Tuesday, November 12, 2013

Identity Crisis

Maybe you saw it coming.  I sort of saw it coming, but I did what I am best at -- I swept it under the rug.  I ignored what I knew was going to happen.

I'm having a major identity crisis.

It's been seven months since we left the LEO life and moved into a completely new and foreign land -- literally and figuratively.  I'm still at a loss for what to do, and most shockingly, who I am.

It really struck me this morning, as I was trying to 'introduce' myself in the online world.  The first things to say were "LEO wife, mom of four..." and then I stopped short.  What?  I'm not a LEO wife anymore, and while I may be a mom of four since when do I only define myself by other people?  Everyone jokes about that -- once you are a mom you completely lose your "own" identity.  But why?  Why is that funny?  IT'S NOT FUNNY.

When I think of who we are as a family, I think "LEO family on sabbatical."  But my husband is pretty darn sure he's not going back into law enforcement.  So where does that leave me?  A dear LEO wife friend was lamenting some LEO-family-specific issues and she felt so bad.  "Can you even relate to me any more? Do you want to change the subject?" Wow. Shockingly, I still define myself by that LEO family title.  And Wife.  And....

Really.  Who Am I?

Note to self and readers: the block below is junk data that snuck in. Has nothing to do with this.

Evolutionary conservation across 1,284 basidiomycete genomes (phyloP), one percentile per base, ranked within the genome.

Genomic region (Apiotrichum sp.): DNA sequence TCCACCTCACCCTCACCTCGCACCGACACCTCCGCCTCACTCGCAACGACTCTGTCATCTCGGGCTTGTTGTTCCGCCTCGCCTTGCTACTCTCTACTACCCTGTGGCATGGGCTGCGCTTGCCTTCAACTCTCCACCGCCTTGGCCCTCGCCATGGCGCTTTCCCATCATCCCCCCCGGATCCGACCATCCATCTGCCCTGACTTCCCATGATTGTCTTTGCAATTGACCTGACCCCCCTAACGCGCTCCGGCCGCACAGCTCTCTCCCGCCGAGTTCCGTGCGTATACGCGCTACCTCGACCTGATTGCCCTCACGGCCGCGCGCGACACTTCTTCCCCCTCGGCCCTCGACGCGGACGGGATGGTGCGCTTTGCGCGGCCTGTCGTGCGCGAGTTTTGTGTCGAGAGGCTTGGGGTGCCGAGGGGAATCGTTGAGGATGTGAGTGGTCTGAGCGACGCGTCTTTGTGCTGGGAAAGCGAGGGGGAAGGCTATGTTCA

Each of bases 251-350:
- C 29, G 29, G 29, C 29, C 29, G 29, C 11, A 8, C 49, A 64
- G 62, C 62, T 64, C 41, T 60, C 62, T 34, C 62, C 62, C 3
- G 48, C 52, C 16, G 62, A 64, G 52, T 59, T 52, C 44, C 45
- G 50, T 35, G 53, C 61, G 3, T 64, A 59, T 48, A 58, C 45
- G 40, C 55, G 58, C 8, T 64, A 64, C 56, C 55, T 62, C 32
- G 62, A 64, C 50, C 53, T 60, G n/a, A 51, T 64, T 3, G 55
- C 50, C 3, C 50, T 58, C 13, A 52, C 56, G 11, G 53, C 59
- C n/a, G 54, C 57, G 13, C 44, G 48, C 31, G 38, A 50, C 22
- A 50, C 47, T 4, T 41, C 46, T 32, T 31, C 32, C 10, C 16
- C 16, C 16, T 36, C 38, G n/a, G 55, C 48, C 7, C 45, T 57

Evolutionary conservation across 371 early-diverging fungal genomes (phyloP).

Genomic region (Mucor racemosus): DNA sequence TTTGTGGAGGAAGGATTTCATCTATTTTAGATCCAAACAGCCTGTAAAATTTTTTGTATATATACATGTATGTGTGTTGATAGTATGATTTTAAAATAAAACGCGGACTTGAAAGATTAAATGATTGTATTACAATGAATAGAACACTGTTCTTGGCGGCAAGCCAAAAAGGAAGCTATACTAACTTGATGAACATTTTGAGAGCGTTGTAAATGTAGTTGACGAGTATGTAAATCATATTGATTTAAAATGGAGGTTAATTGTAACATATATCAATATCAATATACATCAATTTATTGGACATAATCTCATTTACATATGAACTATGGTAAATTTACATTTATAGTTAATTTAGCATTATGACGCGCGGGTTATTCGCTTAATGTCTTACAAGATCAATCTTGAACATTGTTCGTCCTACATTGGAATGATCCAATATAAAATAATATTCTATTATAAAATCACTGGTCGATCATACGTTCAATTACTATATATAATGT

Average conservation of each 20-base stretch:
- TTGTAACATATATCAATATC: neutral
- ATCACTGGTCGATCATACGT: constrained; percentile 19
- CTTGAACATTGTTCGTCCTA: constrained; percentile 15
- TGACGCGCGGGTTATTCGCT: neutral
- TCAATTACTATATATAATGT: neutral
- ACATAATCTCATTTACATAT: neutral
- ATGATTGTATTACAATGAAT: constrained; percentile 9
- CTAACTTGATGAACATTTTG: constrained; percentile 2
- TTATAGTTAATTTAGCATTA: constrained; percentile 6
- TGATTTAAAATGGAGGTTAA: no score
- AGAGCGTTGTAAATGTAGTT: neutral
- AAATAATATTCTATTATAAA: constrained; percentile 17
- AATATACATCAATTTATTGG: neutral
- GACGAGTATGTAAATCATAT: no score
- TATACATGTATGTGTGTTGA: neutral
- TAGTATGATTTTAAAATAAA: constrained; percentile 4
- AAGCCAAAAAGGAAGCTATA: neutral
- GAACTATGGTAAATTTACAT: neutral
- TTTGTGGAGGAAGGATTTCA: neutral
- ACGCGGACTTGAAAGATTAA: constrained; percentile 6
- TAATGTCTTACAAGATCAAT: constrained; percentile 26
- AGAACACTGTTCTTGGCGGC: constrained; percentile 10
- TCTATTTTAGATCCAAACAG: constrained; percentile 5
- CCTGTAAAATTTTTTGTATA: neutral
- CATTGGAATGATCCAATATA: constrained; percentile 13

Tuesday, June 11, 2013

It is finished.

This post has been in "draft" mode for quite a while.  I kept thinking I needed -- wanted -- to keep writing but I couldn't decide what to say.  There is so much, and yet so little, to say.  I think this entire post could be summed up in one phrase:

I didn't know I had stopped breathing until I finally took a breath.

The day after my husband worked his last patrol shift, that phrase popped in my head, and it won't go away.  I didn't realize I was holding my breath and preoccupied and waiting and worrying and wondering for every minute of every shift.  And when he had finally worked his last shift, I took a breath.  I started breathing again.  My shoulders dropped down a teeny bit from their tense-tight-worry shrug.  And I had no idea what that would feel like until it happened.

My husband resigned from his agency, and we moved to a new state with nothing but some money in our bank account, a bunch of hopes and dreams, and a rental home in which to lay our heads.  Oh, and lots of boxes.  Boxes and boxes and boxes.

Our new city is recruiting laterals like mad.  We keep going around and around and back and forth -- they work a weird, crazy, pull-out-your-hair schedule.  Will this job -- once again -- cloud our vision from the hopes and dreams we dragged along with us from our previous home?  Would we like some health insurance?  (that's a no brainer!)  Our children have only ever known daddy as a police officer.  While I thought kicking the job would get rid of some of the worse parts of "the police life," there are some things that are still hard to deal with.  I'm not sure if they'll be there forever and The Job changed my husband forever, or if they will slowly and quietly melt away over the months and years ahead. 

What I do know is that it's fun to have a husband.  An awake, available, nearby husband.  And for now, I'm counting my blessings until the next chapter of our life unfolds with our hopes, dreams, and boxes open and free.